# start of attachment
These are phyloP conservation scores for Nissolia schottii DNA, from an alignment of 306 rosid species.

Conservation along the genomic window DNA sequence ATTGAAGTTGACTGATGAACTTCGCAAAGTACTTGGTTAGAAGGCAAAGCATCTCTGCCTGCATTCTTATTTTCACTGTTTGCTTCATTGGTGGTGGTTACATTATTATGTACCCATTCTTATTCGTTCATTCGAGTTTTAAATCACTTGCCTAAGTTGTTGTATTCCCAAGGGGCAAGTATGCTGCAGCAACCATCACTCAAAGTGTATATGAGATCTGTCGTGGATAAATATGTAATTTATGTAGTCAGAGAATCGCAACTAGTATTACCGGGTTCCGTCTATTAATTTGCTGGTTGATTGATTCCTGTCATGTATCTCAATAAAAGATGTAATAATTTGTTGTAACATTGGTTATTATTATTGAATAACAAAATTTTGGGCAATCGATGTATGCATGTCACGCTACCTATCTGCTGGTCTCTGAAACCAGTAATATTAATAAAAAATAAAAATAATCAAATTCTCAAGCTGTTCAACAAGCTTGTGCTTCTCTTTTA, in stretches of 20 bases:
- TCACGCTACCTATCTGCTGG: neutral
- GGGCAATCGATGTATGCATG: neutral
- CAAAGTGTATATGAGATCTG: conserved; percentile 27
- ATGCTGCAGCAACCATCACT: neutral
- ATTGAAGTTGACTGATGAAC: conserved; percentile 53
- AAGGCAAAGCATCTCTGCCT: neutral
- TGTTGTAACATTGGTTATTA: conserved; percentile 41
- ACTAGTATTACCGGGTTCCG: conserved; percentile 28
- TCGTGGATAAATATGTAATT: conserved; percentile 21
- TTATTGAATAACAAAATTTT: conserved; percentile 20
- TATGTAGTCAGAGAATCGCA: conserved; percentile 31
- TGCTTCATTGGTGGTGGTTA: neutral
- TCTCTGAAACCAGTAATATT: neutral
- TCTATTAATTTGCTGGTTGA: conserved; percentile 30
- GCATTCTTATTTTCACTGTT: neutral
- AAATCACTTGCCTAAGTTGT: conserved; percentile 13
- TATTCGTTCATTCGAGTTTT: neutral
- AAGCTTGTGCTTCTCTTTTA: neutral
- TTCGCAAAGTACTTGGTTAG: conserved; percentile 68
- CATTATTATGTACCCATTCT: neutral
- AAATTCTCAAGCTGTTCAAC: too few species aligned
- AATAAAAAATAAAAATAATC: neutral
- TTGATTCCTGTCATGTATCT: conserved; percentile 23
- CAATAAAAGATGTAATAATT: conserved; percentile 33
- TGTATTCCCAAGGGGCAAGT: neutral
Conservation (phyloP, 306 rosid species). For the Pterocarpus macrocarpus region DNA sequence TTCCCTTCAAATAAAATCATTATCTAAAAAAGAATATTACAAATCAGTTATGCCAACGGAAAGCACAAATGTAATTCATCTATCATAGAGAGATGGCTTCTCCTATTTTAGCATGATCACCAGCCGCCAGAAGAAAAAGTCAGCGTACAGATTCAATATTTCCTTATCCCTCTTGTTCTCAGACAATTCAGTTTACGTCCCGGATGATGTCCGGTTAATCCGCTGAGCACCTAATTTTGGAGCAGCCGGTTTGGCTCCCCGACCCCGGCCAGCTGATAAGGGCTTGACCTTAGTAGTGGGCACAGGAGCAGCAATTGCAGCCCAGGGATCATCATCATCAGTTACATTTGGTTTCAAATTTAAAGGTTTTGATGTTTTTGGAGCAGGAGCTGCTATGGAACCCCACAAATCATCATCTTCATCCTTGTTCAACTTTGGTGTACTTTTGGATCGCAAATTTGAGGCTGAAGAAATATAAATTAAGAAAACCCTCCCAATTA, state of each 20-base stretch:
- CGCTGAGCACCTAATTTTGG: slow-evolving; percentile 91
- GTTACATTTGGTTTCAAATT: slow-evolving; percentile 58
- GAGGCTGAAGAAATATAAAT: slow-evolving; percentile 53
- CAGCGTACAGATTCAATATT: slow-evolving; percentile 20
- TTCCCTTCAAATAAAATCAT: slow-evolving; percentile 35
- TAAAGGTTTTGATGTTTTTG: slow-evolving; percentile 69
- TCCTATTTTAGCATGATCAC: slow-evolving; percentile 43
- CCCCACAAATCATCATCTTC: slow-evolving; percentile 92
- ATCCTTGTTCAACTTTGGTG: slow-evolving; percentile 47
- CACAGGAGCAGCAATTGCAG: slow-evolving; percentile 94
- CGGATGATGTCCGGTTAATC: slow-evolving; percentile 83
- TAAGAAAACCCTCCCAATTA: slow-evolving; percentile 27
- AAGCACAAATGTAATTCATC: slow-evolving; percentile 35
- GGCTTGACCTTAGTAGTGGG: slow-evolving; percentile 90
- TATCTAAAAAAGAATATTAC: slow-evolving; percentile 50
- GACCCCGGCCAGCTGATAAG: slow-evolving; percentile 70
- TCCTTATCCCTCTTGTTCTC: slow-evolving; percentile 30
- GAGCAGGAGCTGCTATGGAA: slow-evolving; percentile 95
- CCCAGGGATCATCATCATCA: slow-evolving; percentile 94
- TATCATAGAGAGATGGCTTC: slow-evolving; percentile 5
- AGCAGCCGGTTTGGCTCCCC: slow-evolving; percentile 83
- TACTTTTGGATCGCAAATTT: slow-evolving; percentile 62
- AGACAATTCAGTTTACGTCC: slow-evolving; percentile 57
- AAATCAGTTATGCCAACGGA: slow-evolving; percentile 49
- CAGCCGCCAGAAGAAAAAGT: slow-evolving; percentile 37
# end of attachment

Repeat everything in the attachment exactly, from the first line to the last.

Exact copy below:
These are phyloP conservation scores for Nissolia schottii DNA, from an alignment of 306 rosid species.

Conservation along the genomic window DNA sequence ATTGAAGTTGACTGATGAACTTCGCAAAGTACTTGGTTAGAAGGCAAAGCATCTCTGCCTGCATTCTTATTTTCACTGTTTGCTTCATTGGTGGTGGTTACATTATTATGTACCCATTCTTATTCGTTCATTCGAGTTTTAAATCACTTGCCTAAGTTGTTGTATTCCCAAGGGGCAAGTATGCTGCAGCAACCATCACTCAAAGTGTATATGAGATCTGTCGTGGATAAATATGTAATTTATGTAGTCAGAGAATCGCAACTAGTATTACCGGGTTCCGTCTATTAATTTGCTGGTTGATTGATTCCTGTCATGTATCTCAATAAAAGATGTAATAATTTGTTGTAACATTGGTTATTATTATTGAATAACAAAATTTTGGGCAATCGATGTATGCATGTCACGCTACCTATCTGCTGGTCTCTGAAACCAGTAATATTAATAAAAAATAAAAATAATCAAATTCTCAAGCTGTTCAACAAGCTTGTGCTTCTCTTTTA, in stretches of 20 bases:
- TCACGCTACCTATCTGCTGG: neutral
- GGGCAATCGATGTATGCATG: neutral
- CAAAGTGTATATGAGATCTG: conserved; percentile 27
- ATGCTGCAGCAACCATCACT: neutral
- ATTGAAGTTGACTGATGAAC: conserved; percentile 53
- AAGGCAAAGCATCTCTGCCT: neutral
- TGTTGTAACATTGGTTATTA: conserved; percentile 41
- ACTAGTATTACCGGGTTCCG: conserved; percentile 28
- TCGTGGATAAATATGTAATT: conserved; percentile 21
- TTATTGAATAACAAAATTTT: conserved; percentile 20
- TATGTAGTCAGAGAATCGCA: conserved; percentile 31
- TGCTTCATTGGTGGTGGTTA: neutral
- TCTCTGAAACCAGTAATATT: neutral
- TCTATTAATTTGCTGGTTGA: conserved; percentile 30
- GCATTCTTATTTTCACTGTT: neutral
- AAATCACTTGCCTAAGTTGT: conserved; percentile 13
- TATTCGTTCATTCGAGTTTT: neutral
- AAGCTTGTGCTTCTCTTTTA: neutral
- TTCGCAAAGTACTTGGTTAG: conserved; percentile 68
- CATTATTATGTACCCATTCT: neutral
- AAATTCTCAAGCTGTTCAAC: too few species aligned
- AATAAAAAATAAAAATAATC: neutral
- TTGATTCCTGTCATGTATCT: conserved; percentile 23
- CAATAAAAGATGTAATAATT: conserved; percentile 33
- TGTATTCCCAAGGGGCAAGT: neutral
Conservation (phyloP, 306 rosid species). For the Pterocarpus macrocarpus region DNA sequence TTCCCTTCAAATAAAATCATTATCTAAAAAAGAATATTACAAATCAGTTATGCCAACGGAAAGCACAAATGTAATTCATCTATCATAGAGAGATGGCTTCTCCTATTTTAGCATGATCACCAGCCGCCAGAAGAAAAAGTCAGCGTACAGATTCAATATTTCCTTATCCCTCTTGTTCTCAGACAATTCAGTTTACGTCCCGGATGATGTCCGGTTAATCCGCTGAGCACCTAATTTTGGAGCAGCCGGTTTGGCTCCCCGACCCCGGCCAGCTGATAAGGGCTTGACCTTAGTAGTGGGCACAGGAGCAGCAATTGCAGCCCAGGGATCATCATCATCAGTTACATTTGGTTTCAAATTTAAAGGTTTTGATGTTTTTGGAGCAGGAGCTGCTATGGAACCCCACAAATCATCATCTTCATCCTTGTTCAACTTTGGTGTACTTTTGGATCGCAAATTTGAGGCTGAAGAAATATAAATTAAGAAAACCCTCCCAATTA, state of each 20-base stretch:
- CGCTGAGCACCTAATTTTGG: slow-evolving; percentile 91
- GTTACATTTGGTTTCAAATT: slow-evolving; percentile 58
- GAGGCTGAAGAAATATAAAT: slow-evolving; percentile 53
- CAGCGTACAGATTCAATATT: slow-evolving; percentile 20
- TTCCCTTCAAATAAAATCAT: slow-evolving; percentile 35
- TAAAGGTTTTGATGTTTTTG: slow-evolving; percentile 69
- TCCTATTTTAGCATGATCAC: slow-evolving; percentile 43
- CCCCACAAATCATCATCTTC: slow-evolving; percentile 92
- ATCCTTGTTCAACTTTGGTG: slow-evolving; percentile 47
- CACAGGAGCAGCAATTGCAG: slow-evolving; percentile 94
- CGGATGATGTCCGGTTAATC: slow-evolving; percentile 83
- TAAGAAAACCCTCCCAATTA: slow-evolving; percentile 27
- AAGCACAAATGTAATTCATC: slow-evolving; percentile 35
- GGCTTGACCTTAGTAGTGGG: slow-evolving; percentile 90
- TATCTAAAAAAGAATATTAC: slow-evolving; percentile 50
- GACCCCGGCCAGCTGATAAG: slow-evolving; percentile 70
- TCCTTATCCCTCTTGTTCTC: slow-evolving; percentile 30
- GAGCAGGAGCTGCTATGGAA: slow-evolving; percentile 95
- CCCAGGGATCATCATCATCA: slow-evolving; percentile 94
- TATCATAGAGAGATGGCTTC: slow-evolving; percentile 5
- AGCAGCCGGTTTGGCTCCCC: slow-evolving; percentile 83
- TACTTTTGGATCGCAAATTT: slow-evolving; percentile 62
- AGACAATTCAGTTTACGTCC: slow-evolving; percentile 57
- AAATCAGTTATGCCAACGGA: slow-evolving; percentile 49
- CAGCCGCCAGAAGAAAAAGT: slow-evolving; percentile 37